A recent Slate article “The messy room dilemma: when to ignore behavior, when to change it”  by tackles the important topic of when you should ignore your child’s undesirable behavior and when you should intervene.  The authors use a series of intriguing percentages to suggest that many childhood behaviors will change on their own if you just wait long enough.  Here’s an excerpt:

Many unwanted behaviors, including some that disturb parents, tend to drop out on their own, especially if you don’t overreact to them and reinforce them with a great deal of excited attention. Take thumb sucking, which is quite common up to age 5. At that point it drops off sharply and continues to decline. Unless the dentist tells you that you need to do something about it right now, you can probably let thumb sucking go. The same principle applies for most stuttering. Approximately 5 percent of all children stutter, usually at some point between ages 2 and 5. Parents get understandably nervous when their children stutter, but the vast majority of these children (approximately 80 percent) stop stuttering on their own by age 6. If stuttering persists past that point or lasts for a period extending more than six months, then it’s time to do something about it.

There are a lot more behaviors, running the range from annoying to unacceptable, in this category. Approximately 60 percent of 4- and 5-year-old boys can’t sit still as long as adults want them to, and approximately 50 percent of 4- and 5-year-old boys and girls whine to the extent that their parents consider it a significant problem. Both fidgeting and whining tend to decrease on their own with age, especially if you don’t reinforce these annoying behaviors by showing your child that they’re a surefire way to get your (exasperated) attention. Thirty to 40 percent of 10- and 11-year-old boys and girls lie in a way that their parents identify as a significant problem, but this age seems to be the peak, and the rate of problem lying tends to plummet thereafter and cease to be an issue. By adolescence, more than 50 percent of males and 20 percent to 35 percent of females have engaged in one delinquent behavior—typically theft or vandalism. For most children, it does not turn into a continuing problem.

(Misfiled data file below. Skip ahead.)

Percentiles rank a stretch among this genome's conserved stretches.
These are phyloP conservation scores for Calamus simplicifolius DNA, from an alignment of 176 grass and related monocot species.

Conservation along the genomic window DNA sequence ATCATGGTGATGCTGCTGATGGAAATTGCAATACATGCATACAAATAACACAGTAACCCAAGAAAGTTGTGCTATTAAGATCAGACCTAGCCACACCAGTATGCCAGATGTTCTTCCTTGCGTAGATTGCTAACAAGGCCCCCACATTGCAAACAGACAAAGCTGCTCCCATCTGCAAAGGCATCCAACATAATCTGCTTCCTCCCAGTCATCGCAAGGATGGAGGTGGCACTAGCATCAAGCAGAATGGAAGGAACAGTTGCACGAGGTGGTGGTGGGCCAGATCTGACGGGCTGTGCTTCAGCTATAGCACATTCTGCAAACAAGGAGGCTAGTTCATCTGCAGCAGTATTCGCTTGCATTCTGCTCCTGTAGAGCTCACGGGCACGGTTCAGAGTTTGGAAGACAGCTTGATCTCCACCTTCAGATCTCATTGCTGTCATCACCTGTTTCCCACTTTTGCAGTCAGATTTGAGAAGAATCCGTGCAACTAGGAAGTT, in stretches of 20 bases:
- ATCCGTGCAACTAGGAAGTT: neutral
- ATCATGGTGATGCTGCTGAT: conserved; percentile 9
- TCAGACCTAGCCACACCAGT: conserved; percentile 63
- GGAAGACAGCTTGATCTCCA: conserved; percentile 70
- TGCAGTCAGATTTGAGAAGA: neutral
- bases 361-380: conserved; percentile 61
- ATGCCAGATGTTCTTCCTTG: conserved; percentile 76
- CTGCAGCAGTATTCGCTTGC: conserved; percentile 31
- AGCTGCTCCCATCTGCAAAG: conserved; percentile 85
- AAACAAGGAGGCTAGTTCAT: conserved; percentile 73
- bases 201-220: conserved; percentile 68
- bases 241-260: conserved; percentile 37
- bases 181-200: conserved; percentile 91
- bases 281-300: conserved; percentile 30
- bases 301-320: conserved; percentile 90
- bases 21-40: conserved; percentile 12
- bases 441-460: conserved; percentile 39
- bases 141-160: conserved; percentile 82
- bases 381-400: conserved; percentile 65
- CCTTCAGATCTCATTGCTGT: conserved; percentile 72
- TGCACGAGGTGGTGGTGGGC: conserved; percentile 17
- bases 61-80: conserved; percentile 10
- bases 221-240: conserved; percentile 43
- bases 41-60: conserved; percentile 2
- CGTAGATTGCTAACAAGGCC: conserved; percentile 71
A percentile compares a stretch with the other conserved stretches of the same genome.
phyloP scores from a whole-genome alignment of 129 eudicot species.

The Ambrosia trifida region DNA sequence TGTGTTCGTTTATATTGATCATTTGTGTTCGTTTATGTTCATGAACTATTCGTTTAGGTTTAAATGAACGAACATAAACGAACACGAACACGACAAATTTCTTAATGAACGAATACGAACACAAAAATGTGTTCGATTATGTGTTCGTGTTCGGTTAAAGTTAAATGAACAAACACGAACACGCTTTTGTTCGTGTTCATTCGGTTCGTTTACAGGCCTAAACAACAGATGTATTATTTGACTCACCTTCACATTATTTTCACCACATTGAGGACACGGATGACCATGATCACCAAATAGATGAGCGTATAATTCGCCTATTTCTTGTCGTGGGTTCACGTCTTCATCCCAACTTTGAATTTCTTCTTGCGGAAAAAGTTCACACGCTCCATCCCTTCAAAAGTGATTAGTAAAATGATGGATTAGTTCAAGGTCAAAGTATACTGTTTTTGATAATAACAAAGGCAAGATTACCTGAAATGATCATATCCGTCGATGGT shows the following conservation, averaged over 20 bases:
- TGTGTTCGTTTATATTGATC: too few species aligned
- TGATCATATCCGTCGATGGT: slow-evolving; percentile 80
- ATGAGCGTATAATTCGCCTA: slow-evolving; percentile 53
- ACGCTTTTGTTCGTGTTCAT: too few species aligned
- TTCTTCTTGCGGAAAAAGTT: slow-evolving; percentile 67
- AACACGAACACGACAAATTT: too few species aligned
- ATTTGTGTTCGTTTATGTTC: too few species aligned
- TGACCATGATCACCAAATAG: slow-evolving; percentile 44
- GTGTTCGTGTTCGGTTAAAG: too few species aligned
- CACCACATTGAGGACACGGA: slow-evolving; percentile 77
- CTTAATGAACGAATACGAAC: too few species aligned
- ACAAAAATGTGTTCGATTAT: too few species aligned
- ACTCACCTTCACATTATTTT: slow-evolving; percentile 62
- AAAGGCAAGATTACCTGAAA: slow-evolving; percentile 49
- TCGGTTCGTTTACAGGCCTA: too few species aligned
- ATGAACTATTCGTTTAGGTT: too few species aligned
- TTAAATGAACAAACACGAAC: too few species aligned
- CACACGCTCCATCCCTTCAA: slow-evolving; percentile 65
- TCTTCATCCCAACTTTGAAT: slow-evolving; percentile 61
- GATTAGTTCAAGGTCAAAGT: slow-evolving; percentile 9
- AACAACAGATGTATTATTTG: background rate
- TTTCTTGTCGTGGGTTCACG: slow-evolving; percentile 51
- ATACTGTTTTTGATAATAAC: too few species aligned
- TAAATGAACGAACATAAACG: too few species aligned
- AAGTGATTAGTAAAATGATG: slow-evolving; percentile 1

The logic would seem to be don’t worry about the thumb sucking, the stuttering, the lying and so on. It will probably go away on its own and look there are many statistics to back this up … but this is a total fallacy. Suppose all of the statistics are completely accurate.  It still doesn’t follow that they suggest you should just ignore behavior that you deem to be a problem.

I am guessing that most parents faced with unwanted behaviors like thumb sucking, stuttering, lying, and certainly, theft or vandalism intervene in some way, possibly many parents even “reinforce them with a great deal of excited attention.”  The percentages reflect the impact of this intervention as well — 50% of adolescent boys do something delinquent, their parents justifiably freak out and only a small number do it again.  This decidedly does not argue for doing nothing when you are concerned about your child’s behavior.  We don’t know what fraction of young vandals would become repeat offenders if their parents ignored their behavior.  All we know is that when the typical kid misbehaves and his or her parents react in a typical fashion, the behavior eventually goes away most of the time.  The statistics are mute on whether this is because of, or in spite of, parental intervention.

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